So, if Liquid’s initiative leads to less and less of that, that counts as public service in my book.

I should let you know that it was encouraging to find out that some govt departments and parastatals are indeed taking data security seriously. No Gmail users were in attendance.

Also read:

POTRAZ invites your input on data protection regulations, you might want to participate

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  1. Cholera 23

    Ha Ha

  2. Fanny

    Morning people, still browsing

  3. Anonymous

    Techzim has gone nocturnal

    1. Fanny

      Why are you saying that

      1. Fellow Nocturnal

        Nothing serious. Quite a few posts and comment replies from them go up late evening/early morning. Thanks a lot, Zesa🤦🏾‍♂️

  4. Imi Vanhu Musadaro

    You need to understand why Gmail addresses are used. A tech savvy civil servant understands the need to be digitally accessible. They ask, “What’s our email?”, they don’t have one. “How do we get one?”, they have no IT. Noone knows, a reach out to ICT Ministry refers them to GISP. GISP requires an official proposal from an authority at the parent ministry. Mr. Tech Savvy thinks, let’s me just open a Gmail account while my boss makes the bureaucratic authorisation request. Months go by using this temporary email, next it’s on official ministry directories and letterheads. Mr. Tech Savvy has actual work to follow up on, his age old request matters to him no more. The Gmail account works, everyone has the password, he can check it, his boss can check it, his colleagues can check it, the CIA can check it, everyone is happy!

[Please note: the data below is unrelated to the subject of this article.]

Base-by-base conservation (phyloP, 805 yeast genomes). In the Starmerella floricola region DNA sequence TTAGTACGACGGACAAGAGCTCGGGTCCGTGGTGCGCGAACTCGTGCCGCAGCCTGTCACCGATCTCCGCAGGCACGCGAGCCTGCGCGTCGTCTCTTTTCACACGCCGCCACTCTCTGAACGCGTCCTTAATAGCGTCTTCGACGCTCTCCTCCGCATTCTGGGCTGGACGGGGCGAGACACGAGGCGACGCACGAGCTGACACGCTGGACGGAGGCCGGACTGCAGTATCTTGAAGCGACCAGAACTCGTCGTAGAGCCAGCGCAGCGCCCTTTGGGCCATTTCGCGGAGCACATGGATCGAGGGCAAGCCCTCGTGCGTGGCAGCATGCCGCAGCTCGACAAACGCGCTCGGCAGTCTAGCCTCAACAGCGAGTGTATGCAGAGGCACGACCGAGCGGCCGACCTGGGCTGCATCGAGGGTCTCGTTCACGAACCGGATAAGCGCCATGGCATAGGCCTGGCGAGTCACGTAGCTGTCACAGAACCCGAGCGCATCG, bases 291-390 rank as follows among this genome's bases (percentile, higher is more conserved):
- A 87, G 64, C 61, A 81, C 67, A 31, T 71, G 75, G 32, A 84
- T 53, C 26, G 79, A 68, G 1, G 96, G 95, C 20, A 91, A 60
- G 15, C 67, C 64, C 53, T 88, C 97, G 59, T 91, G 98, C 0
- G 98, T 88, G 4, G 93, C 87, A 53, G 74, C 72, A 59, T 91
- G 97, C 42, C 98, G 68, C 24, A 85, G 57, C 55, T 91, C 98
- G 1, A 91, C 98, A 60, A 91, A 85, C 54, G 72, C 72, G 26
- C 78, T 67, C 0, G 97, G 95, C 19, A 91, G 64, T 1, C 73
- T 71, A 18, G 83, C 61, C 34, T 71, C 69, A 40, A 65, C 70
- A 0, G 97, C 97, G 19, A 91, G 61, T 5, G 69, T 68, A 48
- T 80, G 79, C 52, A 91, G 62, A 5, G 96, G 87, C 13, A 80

1. Vegaz

      Kikikiki true that,

      1. Shadreck Zhuanginyu

        I offer Email and Web hosting at a cheaper and affordable price of $4 per month for full package.

    2. Isaac

      The fun part is these guys have a domain name and a website. In this age people still think you need email hosting to have a professional custom email – I mean, not everyone affords it. Email hosting is good for its own reasons. I have multiple custom emails yet, I can send, receive and even have my mails filtered of spam and tracking scripts without any hosting.

    3. Leonard Sengere

      🤣🤣 Everyone is happy indeed. And yeah, that explanation makes a lot of sense. The dept can’t go without email and the longer the process takes, the higher the chance that the Gmail will stick.

    4. Leonard Sengere

      Gotta make sure the CIA is happy 🤣🤣. Ah, that explanation makes a lot of sense. You can only wait for so long before you just move on to the Gmail. Before you know it, the Gmail is on marketing material and you’re being made fun of on social media.

  5. Tonderai

    Your article doesn’t seem to highlight where Liquid pushed the agenda to end Gmail use by government.

  6. 007

    Everyone is happy

    1. Fanny

      🤣🤣 yeah everyone